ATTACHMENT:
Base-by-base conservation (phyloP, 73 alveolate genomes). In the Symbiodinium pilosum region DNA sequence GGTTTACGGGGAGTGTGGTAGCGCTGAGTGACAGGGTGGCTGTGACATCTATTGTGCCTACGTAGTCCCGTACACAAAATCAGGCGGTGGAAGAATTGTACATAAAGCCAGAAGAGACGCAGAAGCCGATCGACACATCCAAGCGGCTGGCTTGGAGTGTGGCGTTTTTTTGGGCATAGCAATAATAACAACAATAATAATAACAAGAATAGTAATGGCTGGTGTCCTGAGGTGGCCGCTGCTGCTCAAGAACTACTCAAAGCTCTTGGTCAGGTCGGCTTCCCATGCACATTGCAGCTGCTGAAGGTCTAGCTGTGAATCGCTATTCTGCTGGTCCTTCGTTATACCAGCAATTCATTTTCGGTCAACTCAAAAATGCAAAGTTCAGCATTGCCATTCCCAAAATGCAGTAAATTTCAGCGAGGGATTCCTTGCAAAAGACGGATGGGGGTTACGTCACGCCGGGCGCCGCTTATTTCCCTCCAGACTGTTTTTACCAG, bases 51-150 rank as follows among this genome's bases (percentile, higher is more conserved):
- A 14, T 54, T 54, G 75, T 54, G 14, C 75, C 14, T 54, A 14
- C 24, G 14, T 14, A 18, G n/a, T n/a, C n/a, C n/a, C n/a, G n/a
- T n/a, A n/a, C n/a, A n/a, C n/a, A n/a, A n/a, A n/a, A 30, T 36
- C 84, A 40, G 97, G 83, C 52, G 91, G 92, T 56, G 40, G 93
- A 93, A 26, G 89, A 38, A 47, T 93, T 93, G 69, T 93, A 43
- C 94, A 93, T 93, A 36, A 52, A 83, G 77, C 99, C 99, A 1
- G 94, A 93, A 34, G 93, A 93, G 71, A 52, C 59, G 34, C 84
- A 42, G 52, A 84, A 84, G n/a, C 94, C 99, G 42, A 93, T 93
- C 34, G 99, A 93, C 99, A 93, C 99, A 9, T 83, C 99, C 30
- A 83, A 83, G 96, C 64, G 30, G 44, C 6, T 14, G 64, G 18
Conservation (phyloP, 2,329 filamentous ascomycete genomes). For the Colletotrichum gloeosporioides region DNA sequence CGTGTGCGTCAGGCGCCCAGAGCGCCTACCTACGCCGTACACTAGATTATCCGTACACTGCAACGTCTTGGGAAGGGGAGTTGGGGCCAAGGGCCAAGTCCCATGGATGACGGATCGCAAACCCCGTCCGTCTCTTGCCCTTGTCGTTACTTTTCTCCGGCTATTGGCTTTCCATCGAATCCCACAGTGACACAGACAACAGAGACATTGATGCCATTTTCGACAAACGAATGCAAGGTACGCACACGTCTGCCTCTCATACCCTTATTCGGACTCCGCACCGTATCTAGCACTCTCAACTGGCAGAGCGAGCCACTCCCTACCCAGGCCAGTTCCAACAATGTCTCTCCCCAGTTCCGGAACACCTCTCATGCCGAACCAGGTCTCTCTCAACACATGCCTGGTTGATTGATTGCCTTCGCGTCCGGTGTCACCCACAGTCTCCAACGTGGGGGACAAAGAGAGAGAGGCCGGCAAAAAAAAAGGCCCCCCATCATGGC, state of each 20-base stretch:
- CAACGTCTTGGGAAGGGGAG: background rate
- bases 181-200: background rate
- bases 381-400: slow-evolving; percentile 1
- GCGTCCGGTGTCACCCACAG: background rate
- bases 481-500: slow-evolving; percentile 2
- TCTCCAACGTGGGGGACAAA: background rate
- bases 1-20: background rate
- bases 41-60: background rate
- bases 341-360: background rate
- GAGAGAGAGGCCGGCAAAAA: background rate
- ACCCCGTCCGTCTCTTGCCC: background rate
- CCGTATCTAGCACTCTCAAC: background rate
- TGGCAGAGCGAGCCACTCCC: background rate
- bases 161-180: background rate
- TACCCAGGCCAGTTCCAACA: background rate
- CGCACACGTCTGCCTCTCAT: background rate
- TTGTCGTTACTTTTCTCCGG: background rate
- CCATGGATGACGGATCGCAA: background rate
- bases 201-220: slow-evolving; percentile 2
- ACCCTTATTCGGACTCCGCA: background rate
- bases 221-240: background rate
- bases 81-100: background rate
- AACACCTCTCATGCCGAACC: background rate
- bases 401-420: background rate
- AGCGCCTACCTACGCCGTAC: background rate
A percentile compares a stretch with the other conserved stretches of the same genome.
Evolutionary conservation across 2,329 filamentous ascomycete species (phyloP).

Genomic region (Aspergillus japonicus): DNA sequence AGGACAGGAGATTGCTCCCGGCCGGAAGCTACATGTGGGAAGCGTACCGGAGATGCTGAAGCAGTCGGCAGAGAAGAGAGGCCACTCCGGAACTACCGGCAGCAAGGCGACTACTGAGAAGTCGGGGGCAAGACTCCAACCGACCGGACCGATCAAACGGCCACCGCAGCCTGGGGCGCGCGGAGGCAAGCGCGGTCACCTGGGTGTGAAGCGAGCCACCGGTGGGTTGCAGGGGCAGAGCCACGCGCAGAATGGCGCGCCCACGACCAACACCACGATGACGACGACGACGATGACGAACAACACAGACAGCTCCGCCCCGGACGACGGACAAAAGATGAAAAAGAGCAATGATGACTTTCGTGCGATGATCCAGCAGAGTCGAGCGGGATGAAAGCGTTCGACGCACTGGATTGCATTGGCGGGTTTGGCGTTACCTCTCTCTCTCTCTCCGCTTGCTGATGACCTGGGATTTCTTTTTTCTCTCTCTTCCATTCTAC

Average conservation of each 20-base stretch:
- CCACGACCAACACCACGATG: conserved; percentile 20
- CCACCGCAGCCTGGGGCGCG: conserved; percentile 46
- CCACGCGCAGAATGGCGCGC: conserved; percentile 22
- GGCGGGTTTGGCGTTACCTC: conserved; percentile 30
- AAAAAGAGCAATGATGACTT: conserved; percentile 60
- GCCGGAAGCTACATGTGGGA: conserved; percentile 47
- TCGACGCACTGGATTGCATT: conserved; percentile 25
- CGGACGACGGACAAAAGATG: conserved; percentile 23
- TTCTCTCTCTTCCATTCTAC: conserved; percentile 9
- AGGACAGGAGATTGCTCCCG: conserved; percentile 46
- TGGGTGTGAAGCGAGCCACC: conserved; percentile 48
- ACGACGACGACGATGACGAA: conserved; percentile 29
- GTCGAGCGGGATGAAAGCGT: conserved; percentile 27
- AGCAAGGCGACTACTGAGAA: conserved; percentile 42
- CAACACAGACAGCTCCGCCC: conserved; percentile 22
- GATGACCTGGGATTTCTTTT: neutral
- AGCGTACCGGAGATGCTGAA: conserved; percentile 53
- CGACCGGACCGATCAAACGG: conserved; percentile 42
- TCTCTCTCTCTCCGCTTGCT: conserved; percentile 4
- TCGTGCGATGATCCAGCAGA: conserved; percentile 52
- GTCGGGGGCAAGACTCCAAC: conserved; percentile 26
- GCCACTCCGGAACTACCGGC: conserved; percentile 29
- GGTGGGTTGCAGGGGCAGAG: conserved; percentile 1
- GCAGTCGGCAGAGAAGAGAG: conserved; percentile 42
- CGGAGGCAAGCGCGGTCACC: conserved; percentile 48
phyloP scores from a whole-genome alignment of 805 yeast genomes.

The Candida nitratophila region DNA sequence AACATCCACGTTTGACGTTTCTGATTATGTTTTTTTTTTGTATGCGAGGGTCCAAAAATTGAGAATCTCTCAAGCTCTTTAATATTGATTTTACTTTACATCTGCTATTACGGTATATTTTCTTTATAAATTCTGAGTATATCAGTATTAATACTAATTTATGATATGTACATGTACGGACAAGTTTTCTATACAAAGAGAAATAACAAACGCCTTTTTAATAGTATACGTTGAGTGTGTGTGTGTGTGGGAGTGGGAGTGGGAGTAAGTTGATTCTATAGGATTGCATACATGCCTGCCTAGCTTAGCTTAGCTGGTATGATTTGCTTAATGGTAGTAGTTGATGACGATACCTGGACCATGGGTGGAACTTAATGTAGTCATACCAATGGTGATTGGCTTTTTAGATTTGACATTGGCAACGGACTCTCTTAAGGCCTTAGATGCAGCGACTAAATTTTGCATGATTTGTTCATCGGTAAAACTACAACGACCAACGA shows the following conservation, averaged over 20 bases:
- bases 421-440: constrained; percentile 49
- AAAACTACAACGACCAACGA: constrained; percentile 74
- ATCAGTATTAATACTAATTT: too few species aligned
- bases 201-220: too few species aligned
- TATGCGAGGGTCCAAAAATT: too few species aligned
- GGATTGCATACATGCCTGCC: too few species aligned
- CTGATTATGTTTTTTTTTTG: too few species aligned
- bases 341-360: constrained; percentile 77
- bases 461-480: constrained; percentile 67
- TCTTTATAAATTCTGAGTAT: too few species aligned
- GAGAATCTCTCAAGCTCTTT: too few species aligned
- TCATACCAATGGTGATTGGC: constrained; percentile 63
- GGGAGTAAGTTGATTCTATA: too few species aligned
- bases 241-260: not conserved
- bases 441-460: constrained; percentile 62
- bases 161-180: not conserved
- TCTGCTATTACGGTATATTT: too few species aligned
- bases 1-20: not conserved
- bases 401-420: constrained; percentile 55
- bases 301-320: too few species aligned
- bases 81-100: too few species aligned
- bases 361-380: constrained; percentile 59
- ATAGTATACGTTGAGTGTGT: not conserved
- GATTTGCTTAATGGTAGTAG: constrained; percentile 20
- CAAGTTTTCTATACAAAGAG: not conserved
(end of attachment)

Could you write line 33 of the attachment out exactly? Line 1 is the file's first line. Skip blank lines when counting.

- bases 221-240: background rate